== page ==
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Bloomingdale rape jurors hear of victim's injuries, see defendant's video trail

TAMPA — Just before a weekend break from trial, prosecutors left jurors with the image of a young woman they had not yet seen, the Bloomingdale library rape victim.

She was 18, with prom on her mind, when something happened to her on April 24, 2008, something so horrible that she now relies on a tube to eat and caretakers to move. Her neurosurgeon and occupational therapist chronicled her life since that night.

The first time Dr. Siveiro Agazzi saw her, she was in a coma. Her eye socket and nose were fractured. Her oxygen-deprived brain, swelling.

At some point, less than a day after the attack, she awoke. But then, she slipped into a persistent vegetative state. She regained consciousness, but it was obvious some of her brain cells had died.

Her occupational therapist Cheryl Zemina last saw her on Sunday. She sat her at the edge of her bed and held her up. The young woman can't sit up by herself. She can hold up her head, but just for moments at a time. She also can't speak.

Zemina's daughter is one of the victim's best friends. Prosecutors asked if before the attack, the victim could speak.

"All the time," Zemina said.

"Did she eat?"

Zemina smiled. "All the time."

The victim's sister cried during medical testimony. So did some of the victim's friends.

Jurors saw photos, before and after. They may have noticed a pink rubber bracelet on prosecutor Rita Peters' hand. It said Everybody's daughter, everybody's friend. 4-28-08.

Earlier Friday, testimony focused on the young man accused of causing all that damage, 19-year-old Kendrick Morris. He entered the courtroom that morning, glanced at the empty benches behind him and shook his head.

Jurors spent the morning watching surveillance video of Morris on the night of the attack, wandering the aisles of a Walmart alone.

While the video itself doesn't seem like much — Morris perusing greeting cards, examining electronics — how jurors interpret it will establish Morris' whereabouts that night.

Jurors heard two different stories about that piece of evidence, which they learned was imperfect.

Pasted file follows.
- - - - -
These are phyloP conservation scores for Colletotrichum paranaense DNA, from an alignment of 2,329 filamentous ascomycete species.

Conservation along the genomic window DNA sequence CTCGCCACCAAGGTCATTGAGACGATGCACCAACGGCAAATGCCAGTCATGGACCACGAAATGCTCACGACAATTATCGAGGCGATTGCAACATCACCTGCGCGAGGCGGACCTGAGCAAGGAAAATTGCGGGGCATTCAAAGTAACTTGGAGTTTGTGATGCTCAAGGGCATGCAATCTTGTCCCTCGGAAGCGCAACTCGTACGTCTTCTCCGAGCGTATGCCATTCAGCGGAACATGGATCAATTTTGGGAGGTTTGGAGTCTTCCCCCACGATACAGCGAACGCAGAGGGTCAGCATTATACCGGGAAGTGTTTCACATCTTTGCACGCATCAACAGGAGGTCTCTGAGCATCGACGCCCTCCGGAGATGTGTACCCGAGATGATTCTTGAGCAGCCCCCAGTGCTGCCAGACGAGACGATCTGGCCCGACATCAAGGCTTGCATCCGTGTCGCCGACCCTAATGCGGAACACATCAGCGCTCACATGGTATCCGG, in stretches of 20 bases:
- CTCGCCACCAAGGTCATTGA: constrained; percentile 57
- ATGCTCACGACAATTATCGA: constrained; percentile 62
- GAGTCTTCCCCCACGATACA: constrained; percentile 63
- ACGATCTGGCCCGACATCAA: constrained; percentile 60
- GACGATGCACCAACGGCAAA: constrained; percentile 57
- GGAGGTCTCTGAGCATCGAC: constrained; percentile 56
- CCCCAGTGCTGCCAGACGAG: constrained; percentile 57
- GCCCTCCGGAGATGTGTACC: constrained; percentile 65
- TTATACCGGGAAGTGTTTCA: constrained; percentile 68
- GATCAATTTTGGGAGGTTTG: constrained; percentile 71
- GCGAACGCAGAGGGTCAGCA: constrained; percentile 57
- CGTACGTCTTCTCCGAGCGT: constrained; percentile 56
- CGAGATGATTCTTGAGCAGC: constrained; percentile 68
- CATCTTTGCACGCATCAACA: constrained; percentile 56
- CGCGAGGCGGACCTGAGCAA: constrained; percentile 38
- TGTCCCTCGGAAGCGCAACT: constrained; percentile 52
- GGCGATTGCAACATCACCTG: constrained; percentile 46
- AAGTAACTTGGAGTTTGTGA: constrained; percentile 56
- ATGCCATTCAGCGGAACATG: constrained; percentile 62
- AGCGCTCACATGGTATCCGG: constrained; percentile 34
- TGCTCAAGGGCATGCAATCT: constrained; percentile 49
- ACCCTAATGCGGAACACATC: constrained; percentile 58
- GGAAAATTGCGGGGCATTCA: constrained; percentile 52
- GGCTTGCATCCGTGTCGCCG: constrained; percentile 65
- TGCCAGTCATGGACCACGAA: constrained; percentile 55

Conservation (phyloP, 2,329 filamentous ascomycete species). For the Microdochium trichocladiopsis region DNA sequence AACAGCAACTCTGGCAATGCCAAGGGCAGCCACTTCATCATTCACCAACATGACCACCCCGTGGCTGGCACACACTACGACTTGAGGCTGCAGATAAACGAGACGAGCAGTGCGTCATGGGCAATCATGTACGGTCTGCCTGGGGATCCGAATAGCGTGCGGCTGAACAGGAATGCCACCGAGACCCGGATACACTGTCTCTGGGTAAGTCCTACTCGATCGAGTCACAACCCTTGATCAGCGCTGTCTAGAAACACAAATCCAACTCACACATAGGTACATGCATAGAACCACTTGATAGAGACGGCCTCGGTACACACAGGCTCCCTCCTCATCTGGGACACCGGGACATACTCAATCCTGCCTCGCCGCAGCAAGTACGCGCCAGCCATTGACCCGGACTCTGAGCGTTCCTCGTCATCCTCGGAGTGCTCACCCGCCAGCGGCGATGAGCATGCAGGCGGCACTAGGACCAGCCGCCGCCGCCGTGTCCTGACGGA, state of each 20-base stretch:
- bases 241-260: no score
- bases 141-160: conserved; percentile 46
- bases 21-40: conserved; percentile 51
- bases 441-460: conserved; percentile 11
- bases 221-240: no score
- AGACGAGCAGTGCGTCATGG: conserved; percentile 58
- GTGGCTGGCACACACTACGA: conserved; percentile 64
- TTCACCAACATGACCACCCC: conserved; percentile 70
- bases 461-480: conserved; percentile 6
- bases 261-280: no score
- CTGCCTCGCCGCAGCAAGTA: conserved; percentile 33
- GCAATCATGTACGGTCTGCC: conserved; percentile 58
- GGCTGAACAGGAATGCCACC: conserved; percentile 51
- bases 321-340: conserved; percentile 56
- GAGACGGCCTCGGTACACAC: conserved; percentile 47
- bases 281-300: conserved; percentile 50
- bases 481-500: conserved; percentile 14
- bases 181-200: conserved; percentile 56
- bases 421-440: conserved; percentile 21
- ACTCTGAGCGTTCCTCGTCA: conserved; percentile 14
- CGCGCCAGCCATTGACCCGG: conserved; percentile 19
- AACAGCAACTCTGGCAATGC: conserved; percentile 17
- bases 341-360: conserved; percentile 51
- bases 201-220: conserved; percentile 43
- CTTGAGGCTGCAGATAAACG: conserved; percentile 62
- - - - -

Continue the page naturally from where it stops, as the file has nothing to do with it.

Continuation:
If they believe the defense, Morris went to Walmart twice the night of the rape, once at 11:34 p.m. and once an hour before that, at 10:22 p.m. That first time is only seven minutes after the attack started at the library, more than a mile away.

The defense raises a question: Would Morris have had enough time to attack a young woman at a book drop, move her to a field behind a library, rape her and casually stroll into the store?

If jurors believe prosecutors, that answer is yes, because their witnesses say Morris only went to Walmart once that night, at 11:34 p.m. He was never there at 10:22 p.m. The time stamp, they say, is wrong.

Here's the explanation:

Four cameras over the doors show Morris walking in at 10:22 p.m. and exiting at 11:06 p.m. All other store cameras show him walking the aisles after 11:34 p.m. Power surges often cause cameras to fall out of time, testified Walmart loss prevention coordinator Roberto Soto.

He said all the cameras capture only one trip, and that Morris entered Walmart only once, more than an hour after the rape.

To prove that, prosecutors pointed out a man in white shorts entering the store just before Morris. The man is pictured shopping at 10:22 p.m. or after 11:30 p.m., depending on the video.

That means nothing, the defense says. Walmart is open 24 hours. That man could've been there until 4 a.m.

All the confusion over the time stamps could have been solved with video of the store aisles at 10:22 p.m.

But that doesn't exist.

During a store renovation last year, all other video surveillance was destroyed.

The store only kept video that a Hillsborough County Sheriff's detective flagged as evidence. And Detective Gary Harris testified that he didn't look at any video before 11 p.m. He said he didn't know about a time discrepancy in the surveillance videos until April of this year.

In his opening statements Wednesday, Morris' public defender Rocky Brancato called Harris "reckless."

Harris said he decided what Walmart footage to seek after he spoke to another detective who captured video of Morris at a nearby McDonald's between 11:09 p.m. and 11:28 p.m.

Morris called for a cab at 12:16 a.m.

His mother had been in jail for the past three nights, charged with driving without a valid license. Jail records show she was released the night of the rape, at 9:43 p.m. Morris was seen outside the closed library around that time.

He was alone, sitting on a bench. Witnesses assumed he was waiting for a ride.

Alexandra Zayas can be reached at or (813) 310-2081.

Bloomingdale rape jurors hear of victim's injuries, see defendant's video trail 10/01/10 [Last modified: Friday, October 1, 2010 10:50pm]
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